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Printed from https://www.writing.com/main/view_item/item_id/1582429-Its-and-Its-and-Other-Contractions
Rated: E · Non-fiction · How-To/Advice · #1582429
When do you use an apostrophe and when do you not?
A friend posted a pet peeve on her Facebook the other day: using it's and its incorrectly.

I agree. It bugs me to no small extent, especially when, unlike many English grammar rules, this one is easy enough to remember and use. So for the sake of other authors (as I've seen it misused by authors too often) as well as for anyone who cares about her grammar being correct and non-irritating, here's the rule for IT:

When a contraction, meaning "it is," use the apostrophe: It's raining today.
When showing possession, on the other hand, leave the apostrophe out: The rain made its leaves shiny.

Of course, it doesn't work that way with other contractions. For instance, "Abe's going to work" and "Abe's boat is orange" both use the apostrophe, although the first is a contraction and the second a possessive.

For other than "it," use the apostrophe for contractions and possessives, but not for plurals:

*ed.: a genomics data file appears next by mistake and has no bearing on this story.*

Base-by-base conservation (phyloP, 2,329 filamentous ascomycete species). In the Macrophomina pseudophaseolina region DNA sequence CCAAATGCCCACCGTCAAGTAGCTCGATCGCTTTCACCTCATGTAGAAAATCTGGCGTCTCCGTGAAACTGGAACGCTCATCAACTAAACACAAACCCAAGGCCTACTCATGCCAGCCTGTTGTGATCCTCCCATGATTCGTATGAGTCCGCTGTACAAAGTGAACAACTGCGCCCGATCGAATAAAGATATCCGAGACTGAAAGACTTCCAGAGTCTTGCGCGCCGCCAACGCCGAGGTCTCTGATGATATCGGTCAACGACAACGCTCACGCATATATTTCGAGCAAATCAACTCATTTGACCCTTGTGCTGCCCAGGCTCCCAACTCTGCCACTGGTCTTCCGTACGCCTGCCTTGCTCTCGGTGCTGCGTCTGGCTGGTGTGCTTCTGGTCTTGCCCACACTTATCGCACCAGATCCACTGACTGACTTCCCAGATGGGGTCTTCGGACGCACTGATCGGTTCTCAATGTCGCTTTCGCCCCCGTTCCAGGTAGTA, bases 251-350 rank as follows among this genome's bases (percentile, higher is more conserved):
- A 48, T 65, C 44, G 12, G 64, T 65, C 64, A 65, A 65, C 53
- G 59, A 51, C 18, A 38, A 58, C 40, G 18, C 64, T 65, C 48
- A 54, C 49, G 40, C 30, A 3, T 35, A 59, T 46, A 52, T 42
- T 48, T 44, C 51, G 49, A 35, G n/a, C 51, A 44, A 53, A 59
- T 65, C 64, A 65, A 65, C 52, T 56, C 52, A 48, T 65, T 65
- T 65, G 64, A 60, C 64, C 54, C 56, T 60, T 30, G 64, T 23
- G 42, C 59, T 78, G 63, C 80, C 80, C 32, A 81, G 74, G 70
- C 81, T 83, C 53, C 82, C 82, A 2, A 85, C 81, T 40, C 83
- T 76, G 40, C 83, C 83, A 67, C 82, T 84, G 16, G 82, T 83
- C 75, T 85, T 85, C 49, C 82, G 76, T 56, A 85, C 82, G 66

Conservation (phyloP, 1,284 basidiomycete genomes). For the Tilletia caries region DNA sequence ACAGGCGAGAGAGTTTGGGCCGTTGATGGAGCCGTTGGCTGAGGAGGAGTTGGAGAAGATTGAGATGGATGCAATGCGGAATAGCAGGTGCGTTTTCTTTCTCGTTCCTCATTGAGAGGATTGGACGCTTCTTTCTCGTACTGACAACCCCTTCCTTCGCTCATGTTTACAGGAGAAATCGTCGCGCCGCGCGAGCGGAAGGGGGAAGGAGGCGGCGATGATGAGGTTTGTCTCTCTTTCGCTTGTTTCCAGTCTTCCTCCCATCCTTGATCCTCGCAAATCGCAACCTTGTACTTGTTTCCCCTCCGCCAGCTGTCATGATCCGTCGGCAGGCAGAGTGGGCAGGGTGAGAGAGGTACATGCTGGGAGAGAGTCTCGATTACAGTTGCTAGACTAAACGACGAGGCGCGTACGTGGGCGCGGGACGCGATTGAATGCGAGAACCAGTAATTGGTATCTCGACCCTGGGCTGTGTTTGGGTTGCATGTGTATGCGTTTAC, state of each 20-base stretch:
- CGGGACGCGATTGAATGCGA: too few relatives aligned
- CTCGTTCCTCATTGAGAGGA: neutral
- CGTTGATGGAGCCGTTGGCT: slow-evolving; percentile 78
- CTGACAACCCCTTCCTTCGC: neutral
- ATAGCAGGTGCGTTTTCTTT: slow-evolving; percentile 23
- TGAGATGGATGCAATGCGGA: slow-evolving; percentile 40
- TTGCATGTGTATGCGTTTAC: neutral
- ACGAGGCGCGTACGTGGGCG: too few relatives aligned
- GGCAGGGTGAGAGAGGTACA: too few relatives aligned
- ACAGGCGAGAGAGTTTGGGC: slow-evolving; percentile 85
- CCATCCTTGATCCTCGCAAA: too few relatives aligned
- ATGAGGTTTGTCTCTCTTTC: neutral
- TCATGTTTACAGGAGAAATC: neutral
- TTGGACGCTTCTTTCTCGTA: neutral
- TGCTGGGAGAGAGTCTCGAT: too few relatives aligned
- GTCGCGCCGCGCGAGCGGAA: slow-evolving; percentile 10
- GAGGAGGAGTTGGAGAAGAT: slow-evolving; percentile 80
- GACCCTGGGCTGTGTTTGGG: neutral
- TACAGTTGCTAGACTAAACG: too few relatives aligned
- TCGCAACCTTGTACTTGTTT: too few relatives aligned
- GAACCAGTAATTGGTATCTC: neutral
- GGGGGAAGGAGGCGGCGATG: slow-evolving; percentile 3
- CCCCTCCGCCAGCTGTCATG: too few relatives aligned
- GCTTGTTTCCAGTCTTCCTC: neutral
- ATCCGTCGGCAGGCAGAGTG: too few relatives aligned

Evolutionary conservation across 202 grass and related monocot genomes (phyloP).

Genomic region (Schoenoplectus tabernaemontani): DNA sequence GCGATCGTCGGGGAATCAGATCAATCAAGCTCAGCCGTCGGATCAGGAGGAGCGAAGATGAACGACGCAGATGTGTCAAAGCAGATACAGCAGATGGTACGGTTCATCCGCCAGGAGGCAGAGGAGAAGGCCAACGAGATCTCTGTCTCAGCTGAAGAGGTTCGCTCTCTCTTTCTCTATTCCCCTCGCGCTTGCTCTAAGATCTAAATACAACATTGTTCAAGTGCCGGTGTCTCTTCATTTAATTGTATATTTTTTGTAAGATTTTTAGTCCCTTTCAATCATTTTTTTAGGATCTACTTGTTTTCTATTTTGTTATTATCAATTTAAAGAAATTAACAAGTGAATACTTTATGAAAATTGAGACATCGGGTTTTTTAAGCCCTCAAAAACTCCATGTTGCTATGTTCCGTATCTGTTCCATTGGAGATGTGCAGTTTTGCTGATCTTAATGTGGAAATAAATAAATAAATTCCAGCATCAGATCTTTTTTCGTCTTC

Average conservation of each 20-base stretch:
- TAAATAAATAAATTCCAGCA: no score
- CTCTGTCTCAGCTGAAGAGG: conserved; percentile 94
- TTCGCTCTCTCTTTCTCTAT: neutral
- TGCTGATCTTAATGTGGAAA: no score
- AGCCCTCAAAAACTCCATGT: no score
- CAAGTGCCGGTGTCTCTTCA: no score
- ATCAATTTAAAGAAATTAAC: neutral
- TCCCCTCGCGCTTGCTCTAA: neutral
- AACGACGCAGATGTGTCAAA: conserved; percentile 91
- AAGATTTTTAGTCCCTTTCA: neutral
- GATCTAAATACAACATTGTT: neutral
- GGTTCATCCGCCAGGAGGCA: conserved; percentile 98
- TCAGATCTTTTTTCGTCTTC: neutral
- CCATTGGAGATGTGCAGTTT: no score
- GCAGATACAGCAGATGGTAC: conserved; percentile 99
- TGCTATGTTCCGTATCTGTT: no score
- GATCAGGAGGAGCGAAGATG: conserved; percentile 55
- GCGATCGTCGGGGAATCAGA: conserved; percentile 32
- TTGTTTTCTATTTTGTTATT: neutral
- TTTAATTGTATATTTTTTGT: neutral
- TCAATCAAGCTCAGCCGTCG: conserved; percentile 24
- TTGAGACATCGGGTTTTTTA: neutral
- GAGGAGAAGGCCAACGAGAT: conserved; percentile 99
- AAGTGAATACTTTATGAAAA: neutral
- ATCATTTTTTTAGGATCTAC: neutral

There are too many Abes in this room right now!

Other apostrophes that mess people up are with plural possessives. A lady's dress is straightforward, but what about when there's more than one lady? If we have 3 ladies with 3 dresses, it would be: The ladies' dresses. However, if the one lady's name is Jess, it would be Jess's dress, just like it would be Joan's dress.

If the possessive is plural to begin with, don't add an S after the apostrophe (do add the apostrophe!). If the possessive is singular, as in there's only one Jess, then add the S after the apostrophe.

So please, don't apostrophe a possessive "it" and never apostrophe a plural!

Trees are plural. NO apostrophe! One rabbit that multiplies becomes two rabbits, NOT two rabbit's. Rabbit's implies one rabbit owns (shows possession of) something, such as the rabbit's hole. Or if a group of rabbits own a hole together, it becomes the rabbits' hole (no S at the end because it's plural AND possessive).

Many new writers think they can rely on their editors (plural, no apostrophe) to catch these things. Unfortunately, I've seen many editors who didn't and the books go out with apostrophe mistakes. For those of you who write professionally, or plan to, don't rely on your editor for grammar knowledge. Learn it the way a mechanic has to learn how to build an engine, with all parts in the right places. That's your job.


originally posted on my official site blog: http://lkhunsaker.blogspot.com
© Copyright 2009 LK Hunsaker (voxxylady at Writing.Com). All rights reserved.
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